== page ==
Expo for county eighth-graders draws students from across region
Eighth-grade classrooms in Georgetown County were empty this week as students headed to Myrtle Beach for a career expo.
Pathways 2 Possibilities, hosted by the Frances P. Bunnelle Foundation, brought scores of employers to the Myrtle Beach Convention Center to expose about 6,000 students from seven counties in the region to hundreds of job possibilities. The expo was split into 19 different career fields, including law enforcement, health science, education, finance, aerospace, marine science, and government.
Assistant principal Travis Klatka accompanied the Waccamaw Middle School students and said it was an awesome experience.
“It was a great turnout and job fair for our students,” Klatka said. “It exposed them to a lot of different careers and technologies.”
On the bus ride back to the school Klatka listened as the students talked about different careers.
“They were really thinking,” Klatka said. “They saw things there that they didn’t know about.”
Waccamaw Middle teachers will now follow up with career counseling and use some of the careers the students learned about at the expo in their curriculum.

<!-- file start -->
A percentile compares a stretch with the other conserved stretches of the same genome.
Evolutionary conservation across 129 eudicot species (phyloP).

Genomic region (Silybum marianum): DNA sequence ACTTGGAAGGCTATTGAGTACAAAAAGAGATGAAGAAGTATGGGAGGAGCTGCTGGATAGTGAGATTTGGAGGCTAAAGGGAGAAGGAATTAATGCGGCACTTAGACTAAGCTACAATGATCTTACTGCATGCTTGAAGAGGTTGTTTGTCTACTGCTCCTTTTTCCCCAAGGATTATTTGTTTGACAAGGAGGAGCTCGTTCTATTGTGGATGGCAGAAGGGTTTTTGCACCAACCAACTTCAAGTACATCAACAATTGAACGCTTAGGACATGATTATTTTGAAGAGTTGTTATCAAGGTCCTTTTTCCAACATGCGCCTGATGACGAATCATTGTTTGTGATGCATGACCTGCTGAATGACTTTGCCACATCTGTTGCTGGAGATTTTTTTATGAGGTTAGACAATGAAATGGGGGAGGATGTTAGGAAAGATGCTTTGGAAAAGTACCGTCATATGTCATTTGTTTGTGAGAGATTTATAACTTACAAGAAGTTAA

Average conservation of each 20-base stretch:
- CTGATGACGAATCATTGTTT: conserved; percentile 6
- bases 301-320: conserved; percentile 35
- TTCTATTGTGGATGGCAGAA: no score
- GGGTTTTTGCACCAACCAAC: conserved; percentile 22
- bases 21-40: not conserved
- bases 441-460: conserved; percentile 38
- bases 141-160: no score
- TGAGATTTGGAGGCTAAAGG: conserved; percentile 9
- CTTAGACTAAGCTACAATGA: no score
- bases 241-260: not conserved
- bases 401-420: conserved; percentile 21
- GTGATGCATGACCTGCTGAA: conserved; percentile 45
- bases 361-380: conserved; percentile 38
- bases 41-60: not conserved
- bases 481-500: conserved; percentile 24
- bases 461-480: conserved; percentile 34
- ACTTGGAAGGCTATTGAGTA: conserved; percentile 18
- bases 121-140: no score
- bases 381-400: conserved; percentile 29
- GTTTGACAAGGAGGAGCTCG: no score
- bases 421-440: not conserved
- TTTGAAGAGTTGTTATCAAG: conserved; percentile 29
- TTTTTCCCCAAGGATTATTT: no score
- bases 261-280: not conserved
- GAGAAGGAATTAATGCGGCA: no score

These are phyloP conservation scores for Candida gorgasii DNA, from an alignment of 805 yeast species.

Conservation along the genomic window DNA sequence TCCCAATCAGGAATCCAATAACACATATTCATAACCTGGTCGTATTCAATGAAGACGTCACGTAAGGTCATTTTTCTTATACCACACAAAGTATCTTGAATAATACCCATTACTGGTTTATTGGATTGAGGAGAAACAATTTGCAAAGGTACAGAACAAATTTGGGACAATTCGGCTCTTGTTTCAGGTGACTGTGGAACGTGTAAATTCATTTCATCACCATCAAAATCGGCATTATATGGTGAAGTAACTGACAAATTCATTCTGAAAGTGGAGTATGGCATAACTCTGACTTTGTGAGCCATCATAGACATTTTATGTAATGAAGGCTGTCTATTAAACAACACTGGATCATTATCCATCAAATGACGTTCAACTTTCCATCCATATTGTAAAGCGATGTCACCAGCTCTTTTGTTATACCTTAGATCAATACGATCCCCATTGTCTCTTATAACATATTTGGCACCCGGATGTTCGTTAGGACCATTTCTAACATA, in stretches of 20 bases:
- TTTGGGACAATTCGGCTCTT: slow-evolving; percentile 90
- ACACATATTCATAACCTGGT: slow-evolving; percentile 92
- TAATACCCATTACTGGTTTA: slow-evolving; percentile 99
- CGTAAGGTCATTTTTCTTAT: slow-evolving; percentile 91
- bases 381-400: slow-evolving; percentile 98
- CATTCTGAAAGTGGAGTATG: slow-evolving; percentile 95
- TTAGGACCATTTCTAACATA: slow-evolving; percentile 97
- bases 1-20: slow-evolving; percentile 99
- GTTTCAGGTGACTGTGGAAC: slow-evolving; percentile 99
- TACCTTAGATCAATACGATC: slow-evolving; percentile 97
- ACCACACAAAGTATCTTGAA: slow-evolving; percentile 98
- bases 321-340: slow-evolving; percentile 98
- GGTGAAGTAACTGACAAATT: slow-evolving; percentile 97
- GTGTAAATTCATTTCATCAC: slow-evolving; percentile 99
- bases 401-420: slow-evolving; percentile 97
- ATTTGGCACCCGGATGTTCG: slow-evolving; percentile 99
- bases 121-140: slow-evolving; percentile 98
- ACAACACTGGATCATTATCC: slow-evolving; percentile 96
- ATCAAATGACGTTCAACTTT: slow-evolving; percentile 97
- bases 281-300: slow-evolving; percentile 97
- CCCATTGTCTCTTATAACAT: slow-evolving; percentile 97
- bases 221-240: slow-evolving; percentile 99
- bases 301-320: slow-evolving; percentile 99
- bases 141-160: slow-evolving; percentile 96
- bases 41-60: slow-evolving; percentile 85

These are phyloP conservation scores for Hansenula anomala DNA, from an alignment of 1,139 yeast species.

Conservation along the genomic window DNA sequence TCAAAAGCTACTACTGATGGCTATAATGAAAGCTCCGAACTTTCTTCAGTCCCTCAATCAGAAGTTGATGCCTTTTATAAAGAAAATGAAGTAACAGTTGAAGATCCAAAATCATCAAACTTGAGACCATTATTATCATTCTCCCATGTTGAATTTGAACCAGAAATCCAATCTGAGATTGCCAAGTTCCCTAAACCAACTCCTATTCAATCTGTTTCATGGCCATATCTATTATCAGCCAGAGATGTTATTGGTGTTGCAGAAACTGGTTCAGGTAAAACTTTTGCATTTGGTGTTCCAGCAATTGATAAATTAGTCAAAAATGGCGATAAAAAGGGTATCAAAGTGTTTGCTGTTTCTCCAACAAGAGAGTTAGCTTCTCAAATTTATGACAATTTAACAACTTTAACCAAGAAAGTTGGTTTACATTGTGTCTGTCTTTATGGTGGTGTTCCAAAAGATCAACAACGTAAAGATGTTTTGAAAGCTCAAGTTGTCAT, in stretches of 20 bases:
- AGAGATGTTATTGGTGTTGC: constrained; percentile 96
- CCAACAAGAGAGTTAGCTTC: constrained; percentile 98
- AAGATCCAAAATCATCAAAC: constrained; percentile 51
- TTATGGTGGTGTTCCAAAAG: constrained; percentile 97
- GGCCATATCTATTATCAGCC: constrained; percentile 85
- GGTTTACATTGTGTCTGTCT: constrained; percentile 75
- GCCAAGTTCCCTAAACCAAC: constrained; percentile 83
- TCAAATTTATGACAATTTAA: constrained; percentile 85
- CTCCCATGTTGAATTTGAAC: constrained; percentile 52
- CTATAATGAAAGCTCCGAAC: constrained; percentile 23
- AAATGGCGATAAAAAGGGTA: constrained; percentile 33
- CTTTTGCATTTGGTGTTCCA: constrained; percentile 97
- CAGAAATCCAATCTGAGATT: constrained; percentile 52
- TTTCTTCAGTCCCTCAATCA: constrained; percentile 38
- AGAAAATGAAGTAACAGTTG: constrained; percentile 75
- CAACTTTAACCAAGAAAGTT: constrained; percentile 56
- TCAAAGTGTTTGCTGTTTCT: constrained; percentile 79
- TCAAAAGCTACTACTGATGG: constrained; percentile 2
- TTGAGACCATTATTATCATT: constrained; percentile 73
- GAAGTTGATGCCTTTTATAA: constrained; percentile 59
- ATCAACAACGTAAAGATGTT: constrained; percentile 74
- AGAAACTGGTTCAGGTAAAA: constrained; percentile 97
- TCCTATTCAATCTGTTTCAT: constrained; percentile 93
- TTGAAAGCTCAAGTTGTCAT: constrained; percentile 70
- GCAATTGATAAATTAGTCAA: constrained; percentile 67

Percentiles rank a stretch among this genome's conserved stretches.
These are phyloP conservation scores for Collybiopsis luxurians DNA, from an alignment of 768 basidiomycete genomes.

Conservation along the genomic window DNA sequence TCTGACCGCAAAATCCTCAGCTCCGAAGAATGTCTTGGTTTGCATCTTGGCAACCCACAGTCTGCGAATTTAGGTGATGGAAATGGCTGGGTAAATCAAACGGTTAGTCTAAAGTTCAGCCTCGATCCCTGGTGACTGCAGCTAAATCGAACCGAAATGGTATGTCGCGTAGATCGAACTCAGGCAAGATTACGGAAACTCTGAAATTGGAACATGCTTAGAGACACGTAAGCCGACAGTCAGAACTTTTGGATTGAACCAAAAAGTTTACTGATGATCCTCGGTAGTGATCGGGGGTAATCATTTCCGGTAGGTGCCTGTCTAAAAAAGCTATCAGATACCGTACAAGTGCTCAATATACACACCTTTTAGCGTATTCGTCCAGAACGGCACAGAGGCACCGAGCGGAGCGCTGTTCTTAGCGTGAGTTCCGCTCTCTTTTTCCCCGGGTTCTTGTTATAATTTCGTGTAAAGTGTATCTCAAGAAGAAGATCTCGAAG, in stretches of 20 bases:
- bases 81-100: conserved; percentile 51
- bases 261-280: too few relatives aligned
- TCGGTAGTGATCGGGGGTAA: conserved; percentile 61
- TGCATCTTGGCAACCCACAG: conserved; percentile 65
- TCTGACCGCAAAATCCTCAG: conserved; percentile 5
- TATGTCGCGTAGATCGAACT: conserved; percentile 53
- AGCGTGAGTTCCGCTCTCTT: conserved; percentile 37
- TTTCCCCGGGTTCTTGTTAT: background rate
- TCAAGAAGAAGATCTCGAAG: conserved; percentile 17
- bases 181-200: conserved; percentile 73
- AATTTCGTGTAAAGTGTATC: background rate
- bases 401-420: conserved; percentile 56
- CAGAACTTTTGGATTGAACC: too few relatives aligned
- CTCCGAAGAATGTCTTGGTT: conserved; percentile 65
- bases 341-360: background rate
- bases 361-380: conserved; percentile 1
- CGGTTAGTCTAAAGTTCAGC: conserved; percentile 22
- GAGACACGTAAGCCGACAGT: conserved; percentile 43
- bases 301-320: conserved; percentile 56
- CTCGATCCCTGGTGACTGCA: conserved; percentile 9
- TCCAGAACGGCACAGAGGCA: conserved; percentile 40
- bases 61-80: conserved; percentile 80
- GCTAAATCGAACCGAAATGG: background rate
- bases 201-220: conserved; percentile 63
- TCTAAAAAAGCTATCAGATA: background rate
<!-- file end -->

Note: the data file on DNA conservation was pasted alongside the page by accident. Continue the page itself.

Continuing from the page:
Liz Intrieri took 24 students from the Coastal Montessori Charter School.
“I like that it was very localized,” Intrieri said. “The point of this was to show what great careers there are around here.”
Coastal Montessori eighth-graders are required to complete an internship that they set up themselves, and Intrieri said the expo was a good chance for the students to start on that.
When they returned to the school Intrieri had the students write letters to the organizers, and she said they all ranked the expo 8 out of 10 or above.
Almost every facet of Georgetown County government was represented, from law enforcement to administration to public works.
Beth Goodale, director of Georgetown County Parks and Recreation, brought a veteran employee, Joey Manigault, to talk to the kids, and a young man who is the newest member of the department, T.J. Myers, to shoot darts and play corn hole with the kids.
“We try to bring a little bit of everything that we do, but there’s so many things that we do, it was more about bringing the picture displays and a little bit of stuff,” Goodale said.
Like many of the participants, Goodale had candy for the students. Other participants gave away bracelets, koozies and plastic fire helmets.
Ashley Goheen, an interior designer for e3 Studio in Myrtle Beach, brought some of the tools of her trade like fabrics, countertops and design boards, and supplies for the kids to paint with.
“We’re hoping by the end of the day we’ll create a mural and it will be something fun to have,” she said.
Jeremy Alford from LS3P Associates in Myrtle Beach brought virtual reality goggles for the kids to try.
“We wanted to present some sort of newer technologies we’re using,” Alford said. “We made a little digital world where they can play with Legos and put other things together and then put the headset on and experience it. You can make it, and then get inside it.”
The two-day event was attended by about 6,000 middle-school students from as near as Georgetown and Horry counties, and as far away as Florence.
For more information go to pathways2possibilities.org.